The Space Communications and Navigation Testbed (SCAN Testbed) consists of a set of reconfigurable software defined radios (SDRs), including newer Ka-band and Global Positioning System (GPS) L5 frequency bands, and uses software based communications and navigation functions capable of being functionally modified once on-orbit. Such reconfigurable software to an existing radio platform allows different radio vendors the ability to demonstrate multiple radio implementations based on the common Space Telecommunications Radio System architecture standard. The goal of providing this facility is to encourage the development and advancement of SDR technologies for common, open space based architectures, in hopes of reducing future developmental risks and costs.Facility Manager(s)
Glenn Research Center, Cleveland, OH, United States
National Aeronautics and Space Administration (NASA)Expeditions Assigned
33/34,35/36,37/38Previous ISS Missions
NASA's Space Communication and Navigation Office is developing the Space Communications and Navigation Testbed (SCAN Testbed) provides radio researchers a platform to investigate the applicability of software defined radios (SDR) to NASA and spaceflight related missions. A part of the investigation is an architecture standard for SDRs used in space-based and ground-based platforms to provide commonality among radio developments in an effort to provide enhanced capability and services while reducing mission and programmatic risk by reducing the need for custom, proprietary radio architectures. This radio architecture standard provides value by employing common waveform software interfaces, and methods for instantiation, operation, and testing among different compliant hardware and software products. Such common interfaces within the architecture mask the underlying hardware through application programming interfaces and other software layers enable independent technology insertion at either the software or hardware layer. This common architecture entitled Space Telecommunications Radio System (STRS) provides the desired software abstraction and flexibility while minimizing developmental and operational resources by tailoring the implementation to functions typically required of NASA radios.
Traditional approaches to radio development have been exemplified by proprietary or custom implementations that only meet a specific set of mission requirements. Presently most requirements can only be satisfied by functions implemented in the hardware (i.e., application-specific integrated circuits (ASIC's)) and thus fixed for a specific mission duration, and historically this was often the only approach, given the available ASIC technology, suitable for space flight. As software defined radios (SDR) begin to infuse deep space, near-Earth, and lunar space applications, a new approach must be considered to best apply the new reprogrammable field programmable gate array (FPGA) technologies for NASA. The advent of software-based radio functionality offers NASA the opportunity to separate the software proliferation and its associated complexities from the underlying and evolving reprogrammable hardware technology by adopting an open architecture standard. Published, well defined interfaces enable different vendors to provide radios that conform to the interface standard, providing commonality among different implementations and enabling interoperability between providers of different hardware and software elements. Standard interfaces provide for software component reuse, and technology insertion through the hardware abstraction. Such a standard also promotes the growth of a large base of domain experts; agency personnel, software and hardware providers, and the user and operations communities, which help reduce the risks of using unique custom architecture implementations.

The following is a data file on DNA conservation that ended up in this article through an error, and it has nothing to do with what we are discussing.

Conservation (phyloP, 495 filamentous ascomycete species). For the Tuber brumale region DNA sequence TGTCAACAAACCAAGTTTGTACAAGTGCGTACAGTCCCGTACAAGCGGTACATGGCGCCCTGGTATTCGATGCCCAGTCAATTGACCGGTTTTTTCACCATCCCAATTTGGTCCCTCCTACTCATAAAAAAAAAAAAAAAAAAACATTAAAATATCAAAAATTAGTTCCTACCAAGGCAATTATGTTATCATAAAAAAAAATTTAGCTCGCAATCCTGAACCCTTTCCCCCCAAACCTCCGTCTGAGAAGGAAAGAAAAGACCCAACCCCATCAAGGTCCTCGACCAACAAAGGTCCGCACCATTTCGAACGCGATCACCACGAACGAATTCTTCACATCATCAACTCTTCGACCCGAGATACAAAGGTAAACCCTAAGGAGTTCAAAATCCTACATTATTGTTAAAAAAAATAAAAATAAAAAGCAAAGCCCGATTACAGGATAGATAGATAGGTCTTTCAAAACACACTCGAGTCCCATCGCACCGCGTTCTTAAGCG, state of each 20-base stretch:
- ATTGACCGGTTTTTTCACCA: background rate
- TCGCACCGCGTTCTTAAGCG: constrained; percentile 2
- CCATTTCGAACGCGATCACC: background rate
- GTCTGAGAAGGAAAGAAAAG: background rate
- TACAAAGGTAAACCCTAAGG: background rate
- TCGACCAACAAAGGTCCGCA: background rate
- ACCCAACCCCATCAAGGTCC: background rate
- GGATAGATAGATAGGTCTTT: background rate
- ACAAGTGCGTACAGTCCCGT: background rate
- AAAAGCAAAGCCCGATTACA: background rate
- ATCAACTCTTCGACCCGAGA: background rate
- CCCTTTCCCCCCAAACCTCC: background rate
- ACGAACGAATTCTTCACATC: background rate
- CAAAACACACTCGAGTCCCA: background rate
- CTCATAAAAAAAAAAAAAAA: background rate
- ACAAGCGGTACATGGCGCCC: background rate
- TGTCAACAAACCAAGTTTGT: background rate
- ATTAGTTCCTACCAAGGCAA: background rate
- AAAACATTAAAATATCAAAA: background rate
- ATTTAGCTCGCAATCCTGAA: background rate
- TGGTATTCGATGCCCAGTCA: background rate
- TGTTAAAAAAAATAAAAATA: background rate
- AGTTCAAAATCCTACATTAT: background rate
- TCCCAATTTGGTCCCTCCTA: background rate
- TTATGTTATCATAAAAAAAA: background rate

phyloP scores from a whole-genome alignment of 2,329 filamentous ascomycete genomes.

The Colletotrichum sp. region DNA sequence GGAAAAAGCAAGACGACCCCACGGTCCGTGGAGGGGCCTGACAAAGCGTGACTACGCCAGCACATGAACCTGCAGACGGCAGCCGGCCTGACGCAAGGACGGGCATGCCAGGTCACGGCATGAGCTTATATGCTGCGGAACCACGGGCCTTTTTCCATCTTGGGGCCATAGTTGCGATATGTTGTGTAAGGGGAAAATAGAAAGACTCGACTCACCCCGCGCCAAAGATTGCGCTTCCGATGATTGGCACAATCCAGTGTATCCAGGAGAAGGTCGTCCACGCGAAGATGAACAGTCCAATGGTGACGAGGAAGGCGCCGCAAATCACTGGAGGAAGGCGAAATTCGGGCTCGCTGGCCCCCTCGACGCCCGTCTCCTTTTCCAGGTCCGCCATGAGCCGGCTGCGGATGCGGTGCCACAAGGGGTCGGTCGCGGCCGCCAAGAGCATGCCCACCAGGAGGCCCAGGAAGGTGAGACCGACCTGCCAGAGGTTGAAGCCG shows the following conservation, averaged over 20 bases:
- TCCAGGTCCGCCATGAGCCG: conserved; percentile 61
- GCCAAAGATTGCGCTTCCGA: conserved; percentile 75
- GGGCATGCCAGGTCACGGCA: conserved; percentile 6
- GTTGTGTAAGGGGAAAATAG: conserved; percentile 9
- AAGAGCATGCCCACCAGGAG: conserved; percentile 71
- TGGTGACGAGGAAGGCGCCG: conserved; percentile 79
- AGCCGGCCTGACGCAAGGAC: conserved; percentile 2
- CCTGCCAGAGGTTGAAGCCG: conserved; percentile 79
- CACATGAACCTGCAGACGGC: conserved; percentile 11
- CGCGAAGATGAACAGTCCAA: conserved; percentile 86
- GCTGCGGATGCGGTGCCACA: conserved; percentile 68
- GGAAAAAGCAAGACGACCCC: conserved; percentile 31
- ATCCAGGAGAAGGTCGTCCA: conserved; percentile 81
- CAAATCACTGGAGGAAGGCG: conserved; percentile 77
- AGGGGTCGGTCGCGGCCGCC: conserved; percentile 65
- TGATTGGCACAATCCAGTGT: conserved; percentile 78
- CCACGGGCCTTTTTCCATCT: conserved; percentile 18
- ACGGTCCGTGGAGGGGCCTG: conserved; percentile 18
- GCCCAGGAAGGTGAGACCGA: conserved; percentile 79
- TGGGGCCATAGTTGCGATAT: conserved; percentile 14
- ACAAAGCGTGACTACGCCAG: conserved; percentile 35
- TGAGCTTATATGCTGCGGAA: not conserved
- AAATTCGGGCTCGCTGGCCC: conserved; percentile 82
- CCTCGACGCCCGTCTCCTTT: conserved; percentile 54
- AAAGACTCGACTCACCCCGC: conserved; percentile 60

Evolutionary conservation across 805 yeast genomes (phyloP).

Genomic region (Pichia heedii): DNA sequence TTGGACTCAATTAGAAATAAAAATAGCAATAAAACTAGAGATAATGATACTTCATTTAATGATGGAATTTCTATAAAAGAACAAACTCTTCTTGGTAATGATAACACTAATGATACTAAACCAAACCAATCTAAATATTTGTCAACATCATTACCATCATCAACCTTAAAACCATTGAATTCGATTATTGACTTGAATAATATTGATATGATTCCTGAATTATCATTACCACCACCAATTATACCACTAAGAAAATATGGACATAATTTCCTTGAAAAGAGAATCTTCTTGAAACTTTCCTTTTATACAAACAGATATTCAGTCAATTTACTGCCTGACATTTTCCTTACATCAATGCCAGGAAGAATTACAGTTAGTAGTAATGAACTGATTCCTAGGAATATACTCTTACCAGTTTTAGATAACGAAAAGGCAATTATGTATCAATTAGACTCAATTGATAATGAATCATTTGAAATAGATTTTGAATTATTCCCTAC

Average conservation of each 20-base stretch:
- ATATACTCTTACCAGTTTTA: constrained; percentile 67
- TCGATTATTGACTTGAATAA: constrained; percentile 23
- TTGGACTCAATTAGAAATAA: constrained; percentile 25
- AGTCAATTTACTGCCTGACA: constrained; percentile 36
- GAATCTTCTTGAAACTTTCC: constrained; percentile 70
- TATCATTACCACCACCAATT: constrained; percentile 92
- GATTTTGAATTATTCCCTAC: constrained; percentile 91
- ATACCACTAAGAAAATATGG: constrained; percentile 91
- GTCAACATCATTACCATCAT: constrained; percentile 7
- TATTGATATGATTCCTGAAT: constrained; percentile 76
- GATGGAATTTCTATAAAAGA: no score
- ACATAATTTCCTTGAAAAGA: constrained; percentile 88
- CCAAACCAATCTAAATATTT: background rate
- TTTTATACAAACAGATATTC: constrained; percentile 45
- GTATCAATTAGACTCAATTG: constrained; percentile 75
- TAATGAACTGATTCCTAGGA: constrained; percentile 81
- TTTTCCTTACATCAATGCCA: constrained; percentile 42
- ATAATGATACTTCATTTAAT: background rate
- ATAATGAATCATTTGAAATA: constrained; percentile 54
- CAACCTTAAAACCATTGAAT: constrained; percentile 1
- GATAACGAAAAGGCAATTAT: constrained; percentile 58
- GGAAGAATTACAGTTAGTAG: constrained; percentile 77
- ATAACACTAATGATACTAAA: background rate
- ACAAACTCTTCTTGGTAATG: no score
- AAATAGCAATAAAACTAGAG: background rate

SCAN Testbed hosts three SDRs based on the STRS Standard. The radios provide different and complimentary capabilities while having the ability to reconfigure their functions based in signal processing hardware (e.g., processors or field programmable gate arrays). The functions performed by the radios include communication with the Tracking and Data Relay Satellite (TDRS) system in both S-Band and Ka-Band, receive Global Positioning Satellite (GPS) signals, and enable proximity communications between the International Space Station (ISS) and approaching vehicles.
The hardware consists of a flight enclosure mounted on a Flight Releasable Attachment Mechanism (FRAM). There are five main components of the payload: the avionics system, the software defined radios, the radio frequency (RF) subsystem, the antenna pointing system, and heaters. Except for the five externally mounted antennas, most of the subsystems are installed on the inside of the enclosure.